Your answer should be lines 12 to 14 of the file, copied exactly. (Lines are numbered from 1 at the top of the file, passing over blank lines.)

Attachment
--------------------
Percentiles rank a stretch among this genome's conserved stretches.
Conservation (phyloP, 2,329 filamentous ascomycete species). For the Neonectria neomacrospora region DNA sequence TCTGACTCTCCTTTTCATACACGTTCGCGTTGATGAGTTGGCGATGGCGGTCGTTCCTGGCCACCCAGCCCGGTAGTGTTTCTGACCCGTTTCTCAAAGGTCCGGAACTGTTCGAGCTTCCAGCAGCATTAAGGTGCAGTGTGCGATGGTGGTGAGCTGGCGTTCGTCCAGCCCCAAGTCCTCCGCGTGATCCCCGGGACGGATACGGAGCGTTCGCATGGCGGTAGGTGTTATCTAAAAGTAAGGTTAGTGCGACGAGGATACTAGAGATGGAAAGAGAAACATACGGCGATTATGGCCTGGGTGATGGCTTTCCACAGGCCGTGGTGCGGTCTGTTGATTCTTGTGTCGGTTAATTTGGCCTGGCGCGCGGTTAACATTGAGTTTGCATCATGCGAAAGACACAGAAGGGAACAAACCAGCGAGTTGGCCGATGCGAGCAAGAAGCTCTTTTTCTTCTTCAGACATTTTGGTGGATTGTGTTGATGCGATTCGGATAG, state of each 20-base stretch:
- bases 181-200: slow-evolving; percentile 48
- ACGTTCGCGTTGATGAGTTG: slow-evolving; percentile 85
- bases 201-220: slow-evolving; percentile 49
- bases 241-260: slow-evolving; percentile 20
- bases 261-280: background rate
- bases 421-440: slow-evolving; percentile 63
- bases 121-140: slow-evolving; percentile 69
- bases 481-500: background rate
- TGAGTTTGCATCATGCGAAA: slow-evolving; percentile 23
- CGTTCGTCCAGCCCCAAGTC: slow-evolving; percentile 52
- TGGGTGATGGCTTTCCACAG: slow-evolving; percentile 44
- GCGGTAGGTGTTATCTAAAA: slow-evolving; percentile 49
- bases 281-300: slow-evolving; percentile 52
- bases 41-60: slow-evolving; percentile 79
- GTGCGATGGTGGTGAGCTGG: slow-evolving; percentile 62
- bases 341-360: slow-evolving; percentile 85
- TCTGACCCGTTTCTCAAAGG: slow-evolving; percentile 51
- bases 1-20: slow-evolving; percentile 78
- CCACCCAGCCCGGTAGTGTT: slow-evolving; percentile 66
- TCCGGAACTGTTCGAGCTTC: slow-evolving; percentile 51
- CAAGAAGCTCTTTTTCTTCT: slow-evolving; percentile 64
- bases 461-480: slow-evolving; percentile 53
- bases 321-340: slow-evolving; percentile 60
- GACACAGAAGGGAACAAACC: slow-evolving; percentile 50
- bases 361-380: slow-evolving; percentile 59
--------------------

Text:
- CGTTCGTCCAGCCCCAAGTC: slow-evolving; percentile 52
- TGGGTGATGGCTTTCCACAG: slow-evolving; percentile 44
- GCGGTAGGTGTTATCTAAAA: slow-evolving; percentile 49